Graham Fraser is completing his Ph.D. dissertation on narrative and aesthetic strategies in Beckett's later prose at the University of Reading. He has published articles in the American Review of Canadian Studies and has forthcoming an essay on narrative strategies in Ballard's short fiction.
1. These "rotunda works" are All Strange Away, Imagination Dead Imagine, Ping, Lessness, and The Lost Ones. All written in the '60s, they share a theme of a geometric container (called a "rotunda" in both All Strange Away and Imagination Dead Imagine) enclosing figures who are subject to fluctuations of heat and light (motifs of imaginative activity for Beckett).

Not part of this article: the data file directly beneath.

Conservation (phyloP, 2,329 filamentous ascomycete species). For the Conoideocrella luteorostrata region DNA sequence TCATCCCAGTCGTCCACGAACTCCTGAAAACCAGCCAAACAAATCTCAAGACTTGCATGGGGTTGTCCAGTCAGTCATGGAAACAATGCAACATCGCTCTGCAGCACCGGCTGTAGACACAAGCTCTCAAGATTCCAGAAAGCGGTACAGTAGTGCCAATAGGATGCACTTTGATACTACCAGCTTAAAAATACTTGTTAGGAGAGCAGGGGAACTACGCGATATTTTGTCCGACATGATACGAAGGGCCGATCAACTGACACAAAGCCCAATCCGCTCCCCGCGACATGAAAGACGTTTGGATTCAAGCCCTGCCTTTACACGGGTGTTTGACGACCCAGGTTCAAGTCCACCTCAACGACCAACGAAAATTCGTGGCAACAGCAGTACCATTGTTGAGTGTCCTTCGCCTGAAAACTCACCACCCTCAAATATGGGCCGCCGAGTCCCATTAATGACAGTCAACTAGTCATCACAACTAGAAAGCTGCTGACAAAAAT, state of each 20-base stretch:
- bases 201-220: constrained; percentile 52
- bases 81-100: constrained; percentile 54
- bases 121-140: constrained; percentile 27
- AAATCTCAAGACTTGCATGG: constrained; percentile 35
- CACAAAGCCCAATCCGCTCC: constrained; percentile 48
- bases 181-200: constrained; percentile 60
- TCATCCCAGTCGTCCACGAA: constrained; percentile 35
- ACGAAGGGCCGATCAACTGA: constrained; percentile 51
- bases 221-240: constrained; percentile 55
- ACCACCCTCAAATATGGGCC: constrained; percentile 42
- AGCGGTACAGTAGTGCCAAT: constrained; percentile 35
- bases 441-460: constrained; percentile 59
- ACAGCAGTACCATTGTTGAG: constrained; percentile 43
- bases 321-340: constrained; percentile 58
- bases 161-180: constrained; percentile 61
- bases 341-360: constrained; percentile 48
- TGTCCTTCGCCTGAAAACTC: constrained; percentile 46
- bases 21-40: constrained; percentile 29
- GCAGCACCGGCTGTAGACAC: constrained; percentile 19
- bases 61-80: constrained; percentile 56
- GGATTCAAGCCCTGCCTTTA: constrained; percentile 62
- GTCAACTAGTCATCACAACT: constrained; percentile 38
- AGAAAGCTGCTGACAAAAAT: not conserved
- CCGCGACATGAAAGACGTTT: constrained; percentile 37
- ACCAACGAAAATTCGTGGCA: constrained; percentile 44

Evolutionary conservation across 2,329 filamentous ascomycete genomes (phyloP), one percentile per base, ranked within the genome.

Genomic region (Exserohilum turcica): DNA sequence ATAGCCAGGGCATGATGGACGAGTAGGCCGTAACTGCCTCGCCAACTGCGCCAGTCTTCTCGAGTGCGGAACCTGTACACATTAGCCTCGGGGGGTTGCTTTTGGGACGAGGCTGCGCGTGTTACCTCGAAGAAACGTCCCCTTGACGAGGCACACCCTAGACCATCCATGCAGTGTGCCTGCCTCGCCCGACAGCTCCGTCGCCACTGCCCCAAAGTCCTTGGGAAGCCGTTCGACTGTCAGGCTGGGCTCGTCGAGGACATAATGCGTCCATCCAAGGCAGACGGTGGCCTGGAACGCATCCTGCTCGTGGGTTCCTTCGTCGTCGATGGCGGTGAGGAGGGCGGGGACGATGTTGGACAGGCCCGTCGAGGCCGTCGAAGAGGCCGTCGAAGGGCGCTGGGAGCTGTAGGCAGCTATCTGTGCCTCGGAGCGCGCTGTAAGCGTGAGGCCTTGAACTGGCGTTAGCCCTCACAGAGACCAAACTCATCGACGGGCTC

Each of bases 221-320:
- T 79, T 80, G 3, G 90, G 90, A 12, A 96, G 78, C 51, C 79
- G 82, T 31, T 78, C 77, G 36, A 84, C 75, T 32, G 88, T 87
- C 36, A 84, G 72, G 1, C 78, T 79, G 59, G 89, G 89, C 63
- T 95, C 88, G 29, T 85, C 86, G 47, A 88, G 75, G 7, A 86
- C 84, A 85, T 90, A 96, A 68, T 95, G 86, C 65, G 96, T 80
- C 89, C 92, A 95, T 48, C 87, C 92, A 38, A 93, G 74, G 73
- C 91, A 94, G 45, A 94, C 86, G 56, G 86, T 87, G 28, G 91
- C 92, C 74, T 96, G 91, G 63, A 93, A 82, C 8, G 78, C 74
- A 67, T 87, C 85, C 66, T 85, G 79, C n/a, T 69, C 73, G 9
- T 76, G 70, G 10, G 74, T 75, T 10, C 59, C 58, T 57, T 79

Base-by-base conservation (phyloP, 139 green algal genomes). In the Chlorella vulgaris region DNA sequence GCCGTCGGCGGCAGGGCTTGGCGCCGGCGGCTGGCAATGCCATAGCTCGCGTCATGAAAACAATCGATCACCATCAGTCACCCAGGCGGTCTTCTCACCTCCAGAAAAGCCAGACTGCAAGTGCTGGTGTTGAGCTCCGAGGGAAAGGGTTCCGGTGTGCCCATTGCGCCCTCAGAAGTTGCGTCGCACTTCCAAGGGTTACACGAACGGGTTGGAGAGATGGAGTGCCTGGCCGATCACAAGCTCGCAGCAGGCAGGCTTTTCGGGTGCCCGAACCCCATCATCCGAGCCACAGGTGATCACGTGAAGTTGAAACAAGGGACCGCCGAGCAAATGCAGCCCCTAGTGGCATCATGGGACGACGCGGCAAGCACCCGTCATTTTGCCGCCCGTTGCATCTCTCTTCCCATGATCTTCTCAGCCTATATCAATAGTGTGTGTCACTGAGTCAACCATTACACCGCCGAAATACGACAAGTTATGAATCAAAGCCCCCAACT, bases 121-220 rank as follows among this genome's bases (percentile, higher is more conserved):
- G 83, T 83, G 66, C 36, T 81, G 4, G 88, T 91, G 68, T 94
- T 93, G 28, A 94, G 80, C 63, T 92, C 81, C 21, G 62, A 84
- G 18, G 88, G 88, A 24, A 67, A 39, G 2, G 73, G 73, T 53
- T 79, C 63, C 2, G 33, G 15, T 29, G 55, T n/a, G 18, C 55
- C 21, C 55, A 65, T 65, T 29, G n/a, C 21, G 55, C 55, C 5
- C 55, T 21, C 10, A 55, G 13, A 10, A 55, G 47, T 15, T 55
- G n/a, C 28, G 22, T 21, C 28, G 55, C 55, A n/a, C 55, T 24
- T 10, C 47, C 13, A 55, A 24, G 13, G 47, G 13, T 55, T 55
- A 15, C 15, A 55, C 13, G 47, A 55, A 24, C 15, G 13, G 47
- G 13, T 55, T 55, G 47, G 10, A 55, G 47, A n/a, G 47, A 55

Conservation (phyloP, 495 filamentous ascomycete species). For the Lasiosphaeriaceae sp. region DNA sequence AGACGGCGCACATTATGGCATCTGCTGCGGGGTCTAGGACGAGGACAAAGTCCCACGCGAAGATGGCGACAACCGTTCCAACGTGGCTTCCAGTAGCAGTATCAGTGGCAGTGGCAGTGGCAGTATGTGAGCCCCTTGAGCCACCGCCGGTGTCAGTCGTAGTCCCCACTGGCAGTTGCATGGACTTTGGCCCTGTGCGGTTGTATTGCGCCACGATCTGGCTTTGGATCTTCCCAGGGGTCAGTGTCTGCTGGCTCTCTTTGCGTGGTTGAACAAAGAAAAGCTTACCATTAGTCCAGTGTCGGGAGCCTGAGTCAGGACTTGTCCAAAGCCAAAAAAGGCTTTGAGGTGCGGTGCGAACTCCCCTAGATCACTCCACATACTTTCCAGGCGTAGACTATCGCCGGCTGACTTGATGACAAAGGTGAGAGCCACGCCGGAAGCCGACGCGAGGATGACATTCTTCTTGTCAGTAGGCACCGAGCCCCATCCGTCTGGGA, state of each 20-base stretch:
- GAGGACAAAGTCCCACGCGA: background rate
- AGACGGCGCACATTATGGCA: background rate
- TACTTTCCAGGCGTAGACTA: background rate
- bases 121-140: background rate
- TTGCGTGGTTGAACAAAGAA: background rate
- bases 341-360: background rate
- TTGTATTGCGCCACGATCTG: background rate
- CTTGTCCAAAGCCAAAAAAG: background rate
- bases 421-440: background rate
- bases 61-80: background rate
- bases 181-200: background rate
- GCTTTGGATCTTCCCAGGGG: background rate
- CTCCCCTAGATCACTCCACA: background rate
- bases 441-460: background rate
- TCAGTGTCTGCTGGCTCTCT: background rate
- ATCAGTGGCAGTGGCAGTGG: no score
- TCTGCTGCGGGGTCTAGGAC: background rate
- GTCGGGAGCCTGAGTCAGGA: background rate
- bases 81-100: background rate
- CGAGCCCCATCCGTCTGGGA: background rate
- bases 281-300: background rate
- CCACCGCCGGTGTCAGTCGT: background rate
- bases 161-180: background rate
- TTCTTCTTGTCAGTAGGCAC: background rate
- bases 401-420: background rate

2. This reading of the rotunda as an imaginative projection of the narrator's mind, as well as the narrator's desire to "forget" his own authorship of it, is adapted from James Hansford.
3. Although written in 1963-1964, All Strange Away was not published until 1976, and then only in a Gotham Book Mart limited edition of 226 copies. Republished in the Journal of Beckett Studies 3 (Summer 1978), it was republished separately in 1979, and anthologized in Beckett's Collected Shorter Prose by John Calder. Its American publication was in Rockaby and Other Short Pieces published by Grove Press in 1981.
Barfield, Owen. What Coleridge Thought. London: Oxford UP, 1971.
Barthes, Roland. "The Metaphor of the Eye." 1963. Trans. J. A. Underwood. Appendix to Bataille. 119-27.
Bataille, Georges. Story of the Eye. 1928. Trans. Joachim Neugroschal. Harmondsworth: Penguin, 1982.